Biofumigation might not match the profitability of fumigation in the short term, but developing practices that are both profitable and sustainable is a critical activity for improving the profitability of farmers. All of the cover crops used for biofumigation return organic matter to soil, and thus help sustain important ecological services that can supplement current management activities. Unlike soil fumigation which causes a fast sharp spike in biological activity of select organisms able to capitalize on dead colleagues, biofumigation promotes a continued release of volatiles in combination with carbon and nitrogen resources that support a diverse community. Biofumigation is a pest suppression practice that poses no risk of accidental release or exposure of the public to noxious chemicals. Accidents with metam sodium, chloropicrin, and other soil fumigants are rare, but such occurrences gain immediate and wide-spread attention that has an impact on public perception disproportionate to their real risk.

    Project objectives:

    Pesticides are an important tool for sustaining profitable farming systems, but absolute reliance on pesticides increases the vulnerability of farms and farmers to changes that can be mandated with little warning or full consideration of consequences. Our long-term goal is to equip farmers with knowledge, confidence, and tools to maintain agricultural production systems that utilize the ecological services provided by the soil community to augment pest control and promote crop productivity. The short- and intermediate term objectives for this project were to:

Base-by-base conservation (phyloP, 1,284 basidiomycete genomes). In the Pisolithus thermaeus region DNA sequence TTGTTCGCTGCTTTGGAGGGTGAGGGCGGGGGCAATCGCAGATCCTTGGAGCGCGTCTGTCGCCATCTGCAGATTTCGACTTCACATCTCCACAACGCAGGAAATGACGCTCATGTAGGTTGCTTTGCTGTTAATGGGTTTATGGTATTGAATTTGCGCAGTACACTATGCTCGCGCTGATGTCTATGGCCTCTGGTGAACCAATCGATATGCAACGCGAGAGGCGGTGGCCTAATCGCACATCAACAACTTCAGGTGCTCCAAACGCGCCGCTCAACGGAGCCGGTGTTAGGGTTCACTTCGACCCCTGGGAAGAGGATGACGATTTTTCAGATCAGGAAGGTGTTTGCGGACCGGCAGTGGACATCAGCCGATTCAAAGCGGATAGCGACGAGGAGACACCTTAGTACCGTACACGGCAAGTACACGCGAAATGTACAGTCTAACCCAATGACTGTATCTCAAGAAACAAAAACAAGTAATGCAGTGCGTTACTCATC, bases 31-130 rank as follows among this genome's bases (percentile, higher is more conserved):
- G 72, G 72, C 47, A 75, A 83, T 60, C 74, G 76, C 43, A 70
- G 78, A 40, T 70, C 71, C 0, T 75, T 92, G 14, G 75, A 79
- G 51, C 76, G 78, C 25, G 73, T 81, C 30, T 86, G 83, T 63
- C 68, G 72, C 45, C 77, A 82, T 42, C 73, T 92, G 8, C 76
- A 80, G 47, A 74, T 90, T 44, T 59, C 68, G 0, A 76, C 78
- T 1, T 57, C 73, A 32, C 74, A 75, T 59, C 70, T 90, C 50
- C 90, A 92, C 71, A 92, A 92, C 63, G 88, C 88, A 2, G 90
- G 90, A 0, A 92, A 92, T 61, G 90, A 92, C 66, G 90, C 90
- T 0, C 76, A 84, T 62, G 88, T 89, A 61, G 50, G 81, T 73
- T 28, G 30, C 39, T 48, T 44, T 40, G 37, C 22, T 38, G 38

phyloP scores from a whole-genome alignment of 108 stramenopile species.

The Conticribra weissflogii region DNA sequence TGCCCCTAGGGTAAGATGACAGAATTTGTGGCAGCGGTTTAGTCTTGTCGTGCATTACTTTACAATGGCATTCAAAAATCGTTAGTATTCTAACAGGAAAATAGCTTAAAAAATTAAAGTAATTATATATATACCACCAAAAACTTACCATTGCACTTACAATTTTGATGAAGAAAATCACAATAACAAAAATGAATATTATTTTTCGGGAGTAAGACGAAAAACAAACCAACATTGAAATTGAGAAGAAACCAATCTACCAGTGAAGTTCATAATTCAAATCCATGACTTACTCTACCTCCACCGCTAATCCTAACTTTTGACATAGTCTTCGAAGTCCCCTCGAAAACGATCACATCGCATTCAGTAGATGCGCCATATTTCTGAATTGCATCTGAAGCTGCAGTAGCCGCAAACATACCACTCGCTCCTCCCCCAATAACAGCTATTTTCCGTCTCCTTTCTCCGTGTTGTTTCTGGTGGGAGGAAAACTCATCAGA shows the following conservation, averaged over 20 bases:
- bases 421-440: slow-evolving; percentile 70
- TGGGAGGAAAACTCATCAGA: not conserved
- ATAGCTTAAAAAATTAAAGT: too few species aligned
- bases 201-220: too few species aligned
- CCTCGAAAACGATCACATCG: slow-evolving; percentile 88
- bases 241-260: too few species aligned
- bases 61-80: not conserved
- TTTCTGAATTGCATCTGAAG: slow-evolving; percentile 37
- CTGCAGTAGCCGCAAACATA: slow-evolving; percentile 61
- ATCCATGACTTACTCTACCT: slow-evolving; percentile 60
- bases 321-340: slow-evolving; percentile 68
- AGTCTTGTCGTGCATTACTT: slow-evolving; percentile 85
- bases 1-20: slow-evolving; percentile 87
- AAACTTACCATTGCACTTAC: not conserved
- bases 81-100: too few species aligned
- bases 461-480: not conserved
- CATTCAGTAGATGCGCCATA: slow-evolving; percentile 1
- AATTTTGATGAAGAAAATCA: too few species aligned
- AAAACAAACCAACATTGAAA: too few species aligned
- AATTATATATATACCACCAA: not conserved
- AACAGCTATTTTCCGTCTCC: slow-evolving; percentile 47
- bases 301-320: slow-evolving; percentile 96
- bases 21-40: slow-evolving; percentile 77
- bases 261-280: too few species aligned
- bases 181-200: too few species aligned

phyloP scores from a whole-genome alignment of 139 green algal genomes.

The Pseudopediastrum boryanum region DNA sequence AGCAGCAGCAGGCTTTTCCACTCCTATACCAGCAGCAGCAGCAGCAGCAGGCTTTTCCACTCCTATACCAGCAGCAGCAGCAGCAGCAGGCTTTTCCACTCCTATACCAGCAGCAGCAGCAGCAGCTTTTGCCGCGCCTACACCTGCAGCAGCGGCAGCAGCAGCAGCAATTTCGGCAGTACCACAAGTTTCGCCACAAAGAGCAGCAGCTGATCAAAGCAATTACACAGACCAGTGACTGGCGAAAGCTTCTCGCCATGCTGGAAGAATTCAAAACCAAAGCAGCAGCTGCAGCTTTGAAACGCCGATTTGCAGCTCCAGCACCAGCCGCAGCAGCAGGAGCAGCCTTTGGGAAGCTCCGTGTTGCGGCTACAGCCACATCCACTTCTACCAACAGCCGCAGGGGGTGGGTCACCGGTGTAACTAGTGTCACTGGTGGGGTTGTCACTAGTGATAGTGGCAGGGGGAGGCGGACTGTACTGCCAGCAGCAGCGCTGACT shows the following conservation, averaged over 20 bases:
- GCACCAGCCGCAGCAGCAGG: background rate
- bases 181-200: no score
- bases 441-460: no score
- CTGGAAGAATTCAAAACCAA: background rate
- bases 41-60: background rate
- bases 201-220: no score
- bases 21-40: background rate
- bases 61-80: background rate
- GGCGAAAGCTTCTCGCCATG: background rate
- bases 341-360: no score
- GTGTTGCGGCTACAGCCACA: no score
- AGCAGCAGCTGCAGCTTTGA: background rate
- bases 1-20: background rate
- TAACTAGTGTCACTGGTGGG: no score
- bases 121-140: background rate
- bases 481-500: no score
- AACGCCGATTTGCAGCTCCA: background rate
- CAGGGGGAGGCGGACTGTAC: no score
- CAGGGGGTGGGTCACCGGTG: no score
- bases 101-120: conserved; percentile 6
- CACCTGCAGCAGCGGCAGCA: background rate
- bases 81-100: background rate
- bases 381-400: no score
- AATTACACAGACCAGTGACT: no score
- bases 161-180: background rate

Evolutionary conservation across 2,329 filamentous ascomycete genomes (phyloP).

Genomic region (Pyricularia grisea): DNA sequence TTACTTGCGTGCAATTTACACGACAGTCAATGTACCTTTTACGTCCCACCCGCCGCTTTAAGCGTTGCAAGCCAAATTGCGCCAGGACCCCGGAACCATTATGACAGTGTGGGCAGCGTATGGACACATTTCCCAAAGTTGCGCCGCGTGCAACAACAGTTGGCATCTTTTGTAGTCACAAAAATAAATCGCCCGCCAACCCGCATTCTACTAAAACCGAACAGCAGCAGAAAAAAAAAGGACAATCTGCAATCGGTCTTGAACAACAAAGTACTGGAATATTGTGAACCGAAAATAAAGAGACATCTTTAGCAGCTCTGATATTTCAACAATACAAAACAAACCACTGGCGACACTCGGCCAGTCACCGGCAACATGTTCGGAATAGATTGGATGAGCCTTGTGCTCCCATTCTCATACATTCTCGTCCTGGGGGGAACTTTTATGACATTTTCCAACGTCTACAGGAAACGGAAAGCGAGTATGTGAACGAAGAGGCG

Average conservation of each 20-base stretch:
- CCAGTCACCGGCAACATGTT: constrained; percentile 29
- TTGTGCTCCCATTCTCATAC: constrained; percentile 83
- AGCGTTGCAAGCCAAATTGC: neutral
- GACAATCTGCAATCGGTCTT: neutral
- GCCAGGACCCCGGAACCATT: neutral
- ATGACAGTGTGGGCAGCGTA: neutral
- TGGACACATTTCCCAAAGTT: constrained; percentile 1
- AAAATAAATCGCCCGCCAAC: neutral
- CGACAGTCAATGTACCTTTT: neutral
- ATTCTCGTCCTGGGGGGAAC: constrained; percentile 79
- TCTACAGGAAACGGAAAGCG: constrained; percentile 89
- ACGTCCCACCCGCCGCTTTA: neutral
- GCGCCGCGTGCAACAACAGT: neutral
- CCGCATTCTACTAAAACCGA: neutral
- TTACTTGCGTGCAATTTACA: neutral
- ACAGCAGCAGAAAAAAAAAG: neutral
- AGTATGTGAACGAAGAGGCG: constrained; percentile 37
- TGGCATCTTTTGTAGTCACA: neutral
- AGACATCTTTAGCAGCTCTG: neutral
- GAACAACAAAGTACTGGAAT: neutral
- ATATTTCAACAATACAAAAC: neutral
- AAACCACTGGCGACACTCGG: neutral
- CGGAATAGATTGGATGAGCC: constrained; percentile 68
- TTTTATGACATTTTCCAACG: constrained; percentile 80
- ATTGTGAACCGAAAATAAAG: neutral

1) Build a knowledge base among growers and agribusiness representatives about ecosystem services available in the soil and the organisms involved.

    2) Increase the expertise of farmers about cover crop management and the practice of biofumigation.

    3) Increase awareness of farmers, crop consultants, county agents, and industry representatives of the value of biofumigation relative to soil fumigation with synthetic chemicals.

    4) Increase the use of cover crops in vegetable production systems in Wisconsin

    5) Increase the number of growers who consider ecological principles when making management decisions.

    6) Increase public awareness of biologically-based pest management alternatives and efforts by farmers to promote land stewardship.

    Research Objectives
    1) Determine why covering soil enhances the efficacy of biofumigation.
    2) Evaluate different cover crops, timing of biofumigation, and soil covering strategies

    Any opinions, findings, conclusions, or recommendations expressed in this publication are those of the author(s) and do not necessarily reflect the view of the U.S. Department of Agriculture or SARE.